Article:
Bollinger is expected to begin production of its B1 and B2 models sometime in 2021, but it apparently needs a cash injection to get things started. According to a recent report, the company is looking to raise some $50-million in order to begin rolling out its all-electric SUV and pickup truck.

According to Automotive News, company founder, Robert Bollinger, was recently approached by several special purpose acquisition companies (SPACs) that offered to buy part of the company. He says he’s so far not given in to selling to SPACs, as the company already has deals in place with established automakers in order to facilitate the production and sale of its vehicles.

Bollinger intends to collaborate with OEMs to build its B1 SUV and B2 pickup truck, since it doesn’t really have the manpower to do that itself (with a staff of just 44 people). Yet it still needs to honor the 1,000 or so reservations it has received so far.

But why wouldn’t Bollinger want to sell chunks of the company to these acquisition companies? Well, once that took place, it would face the same treatment as other newly public EV startups - Nikola, for instance, has come under fire from short sellers and this has had a notable negative impact on its share prices (they plummeted by 25 percent in just two days). Robert Bollinger explained

‘ A SPAC is wonderful because they drop a ton of money in your lap. The downside is that being public is a lot more work. If we sell to a SPAC, it will be after the dust settles on Nikola. ‘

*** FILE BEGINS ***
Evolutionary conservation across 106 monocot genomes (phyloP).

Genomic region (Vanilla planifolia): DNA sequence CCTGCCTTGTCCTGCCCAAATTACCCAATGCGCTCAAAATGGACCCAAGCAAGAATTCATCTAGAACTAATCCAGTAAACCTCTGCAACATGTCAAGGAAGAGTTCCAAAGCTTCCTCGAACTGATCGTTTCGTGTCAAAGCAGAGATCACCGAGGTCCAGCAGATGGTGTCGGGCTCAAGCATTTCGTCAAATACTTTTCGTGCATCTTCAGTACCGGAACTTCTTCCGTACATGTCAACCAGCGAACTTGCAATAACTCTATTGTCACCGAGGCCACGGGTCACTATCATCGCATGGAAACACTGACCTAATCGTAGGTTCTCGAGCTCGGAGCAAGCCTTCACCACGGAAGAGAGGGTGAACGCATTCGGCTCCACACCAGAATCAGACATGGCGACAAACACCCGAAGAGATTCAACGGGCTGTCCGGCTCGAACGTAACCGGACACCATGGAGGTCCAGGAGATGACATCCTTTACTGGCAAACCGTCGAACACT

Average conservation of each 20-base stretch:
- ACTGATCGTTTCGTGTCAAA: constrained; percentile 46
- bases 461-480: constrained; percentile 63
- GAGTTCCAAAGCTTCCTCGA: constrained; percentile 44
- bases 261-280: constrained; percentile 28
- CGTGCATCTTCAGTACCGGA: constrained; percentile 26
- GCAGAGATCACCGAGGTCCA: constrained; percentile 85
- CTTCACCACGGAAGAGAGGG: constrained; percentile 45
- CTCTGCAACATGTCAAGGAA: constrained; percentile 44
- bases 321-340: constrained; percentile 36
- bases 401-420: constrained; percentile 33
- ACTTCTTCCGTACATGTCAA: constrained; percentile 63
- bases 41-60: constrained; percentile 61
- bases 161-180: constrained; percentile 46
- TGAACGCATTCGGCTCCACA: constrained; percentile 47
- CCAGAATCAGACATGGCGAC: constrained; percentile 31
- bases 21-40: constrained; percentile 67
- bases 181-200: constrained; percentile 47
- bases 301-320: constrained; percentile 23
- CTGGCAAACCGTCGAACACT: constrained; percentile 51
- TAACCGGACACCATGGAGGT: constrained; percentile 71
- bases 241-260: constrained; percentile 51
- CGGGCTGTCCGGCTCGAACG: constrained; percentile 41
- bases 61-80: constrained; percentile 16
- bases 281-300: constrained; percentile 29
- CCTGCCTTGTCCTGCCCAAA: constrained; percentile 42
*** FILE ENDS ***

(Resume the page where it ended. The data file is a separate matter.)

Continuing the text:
The aforementioned $50-million that Bollinger is currently short in order to commence production is required in order to finish engineering work on their production models; the company needs another $250-million to start actual series production. Interestingly, while the B1 and B2 have been catching all the headlines, the company’s founder believes commercial trucks will bring in the big bucks; the B1 and B2 are seen as niche propositions and there is quite stiff electric truck competition looming over the horizon (from both startups and the establishment).

Namely Class 3 trucks (that can haul as much as 14,000 pounds) built on the company’s skateboard-like Chass-E platform that not only allows for large payloads, but thanks to high ground clearance, it could be used in more niche sectors such as mining and logging companies. If Bollinger did manage to make either the platform or trucks it builds on the platform attractive to companies, this would improve the company’s chances of staying afloat, according to analysts.

The source quotes Sam Abuelsamid, principal research analyst of a research company called Guidehoise Insights. He says

‘ The B1 and B2 will be niche products. If they can get customers for the chassis, they can build a business around that. There’s a lot of interest in going electric for delivery vans, box vans, and armored cars. ‘

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